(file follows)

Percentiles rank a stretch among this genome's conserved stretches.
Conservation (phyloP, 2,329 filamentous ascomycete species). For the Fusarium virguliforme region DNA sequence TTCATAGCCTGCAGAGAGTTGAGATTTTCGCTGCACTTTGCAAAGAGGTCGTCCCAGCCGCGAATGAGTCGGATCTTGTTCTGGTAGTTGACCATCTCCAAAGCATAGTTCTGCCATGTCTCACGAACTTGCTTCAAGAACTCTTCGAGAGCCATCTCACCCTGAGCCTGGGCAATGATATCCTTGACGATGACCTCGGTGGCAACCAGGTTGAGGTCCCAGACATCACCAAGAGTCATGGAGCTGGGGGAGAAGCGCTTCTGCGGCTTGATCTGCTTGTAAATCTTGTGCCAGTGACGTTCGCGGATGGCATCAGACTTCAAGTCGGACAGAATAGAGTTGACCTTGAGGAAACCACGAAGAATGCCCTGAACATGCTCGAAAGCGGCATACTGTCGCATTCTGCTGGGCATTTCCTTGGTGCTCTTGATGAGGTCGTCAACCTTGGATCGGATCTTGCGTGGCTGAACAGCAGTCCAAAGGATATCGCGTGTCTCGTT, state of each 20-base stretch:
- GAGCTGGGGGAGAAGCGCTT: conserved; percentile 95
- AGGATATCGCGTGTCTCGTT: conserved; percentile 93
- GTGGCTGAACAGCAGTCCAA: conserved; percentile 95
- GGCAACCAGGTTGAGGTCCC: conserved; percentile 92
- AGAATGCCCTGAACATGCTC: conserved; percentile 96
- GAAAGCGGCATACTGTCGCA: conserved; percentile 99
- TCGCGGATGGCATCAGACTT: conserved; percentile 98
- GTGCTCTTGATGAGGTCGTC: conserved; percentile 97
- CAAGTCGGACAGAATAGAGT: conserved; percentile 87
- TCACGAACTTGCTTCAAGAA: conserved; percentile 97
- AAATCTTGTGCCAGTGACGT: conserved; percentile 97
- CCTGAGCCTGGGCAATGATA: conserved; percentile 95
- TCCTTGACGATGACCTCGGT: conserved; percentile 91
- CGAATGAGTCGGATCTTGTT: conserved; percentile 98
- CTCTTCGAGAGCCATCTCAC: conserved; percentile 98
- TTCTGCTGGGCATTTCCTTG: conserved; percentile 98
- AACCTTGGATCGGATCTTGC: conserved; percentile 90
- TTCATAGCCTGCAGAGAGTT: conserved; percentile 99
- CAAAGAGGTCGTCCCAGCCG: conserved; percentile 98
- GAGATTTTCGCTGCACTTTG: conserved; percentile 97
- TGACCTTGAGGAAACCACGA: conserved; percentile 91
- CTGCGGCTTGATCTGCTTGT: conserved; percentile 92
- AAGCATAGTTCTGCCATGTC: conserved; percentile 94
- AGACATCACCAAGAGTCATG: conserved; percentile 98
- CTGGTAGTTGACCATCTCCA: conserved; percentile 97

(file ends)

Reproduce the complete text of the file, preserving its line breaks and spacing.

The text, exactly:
Percentiles rank a stretch among this genome's conserved stretches.
Conservation (phyloP, 2,329 filamentous ascomycete species). For the Fusarium virguliforme region DNA sequence TTCATAGCCTGCAGAGAGTTGAGATTTTCGCTGCACTTTGCAAAGAGGTCGTCCCAGCCGCGAATGAGTCGGATCTTGTTCTGGTAGTTGACCATCTCCAAAGCATAGTTCTGCCATGTCTCACGAACTTGCTTCAAGAACTCTTCGAGAGCCATCTCACCCTGAGCCTGGGCAATGATATCCTTGACGATGACCTCGGTGGCAACCAGGTTGAGGTCCCAGACATCACCAAGAGTCATGGAGCTGGGGGAGAAGCGCTTCTGCGGCTTGATCTGCTTGTAAATCTTGTGCCAGTGACGTTCGCGGATGGCATCAGACTTCAAGTCGGACAGAATAGAGTTGACCTTGAGGAAACCACGAAGAATGCCCTGAACATGCTCGAAAGCGGCATACTGTCGCATTCTGCTGGGCATTTCCTTGGTGCTCTTGATGAGGTCGTCAACCTTGGATCGGATCTTGCGTGGCTGAACAGCAGTCCAAAGGATATCGCGTGTCTCGTT, state of each 20-base stretch:
- GAGCTGGGGGAGAAGCGCTT: conserved; percentile 95
- AGGATATCGCGTGTCTCGTT: conserved; percentile 93
- GTGGCTGAACAGCAGTCCAA: conserved; percentile 95
- GGCAACCAGGTTGAGGTCCC: conserved; percentile 92
- AGAATGCCCTGAACATGCTC: conserved; percentile 96
- GAAAGCGGCATACTGTCGCA: conserved; percentile 99
- TCGCGGATGGCATCAGACTT: conserved; percentile 98
- GTGCTCTTGATGAGGTCGTC: conserved; percentile 97
- CAAGTCGGACAGAATAGAGT: conserved; percentile 87
- TCACGAACTTGCTTCAAGAA: conserved; percentile 97
- AAATCTTGTGCCAGTGACGT: conserved; percentile 97
- CCTGAGCCTGGGCAATGATA: conserved; percentile 95
- TCCTTGACGATGACCTCGGT: conserved; percentile 91
- CGAATGAGTCGGATCTTGTT: conserved; percentile 98
- CTCTTCGAGAGCCATCTCAC: conserved; percentile 98
- TTCTGCTGGGCATTTCCTTG: conserved; percentile 98
- AACCTTGGATCGGATCTTGC: conserved; percentile 90
- TTCATAGCCTGCAGAGAGTT: conserved; percentile 99
- CAAAGAGGTCGTCCCAGCCG: conserved; percentile 98
- GAGATTTTCGCTGCACTTTG: conserved; percentile 97
- TGACCTTGAGGAAACCACGA: conserved; percentile 91
- CTGCGGCTTGATCTGCTTGT: conserved; percentile 92
- AAGCATAGTTCTGCCATGTC: conserved; percentile 94
- AGACATCACCAAGAGTCATG: conserved; percentile 98
- CTGGTAGTTGACCATCTCCA: conserved; percentile 97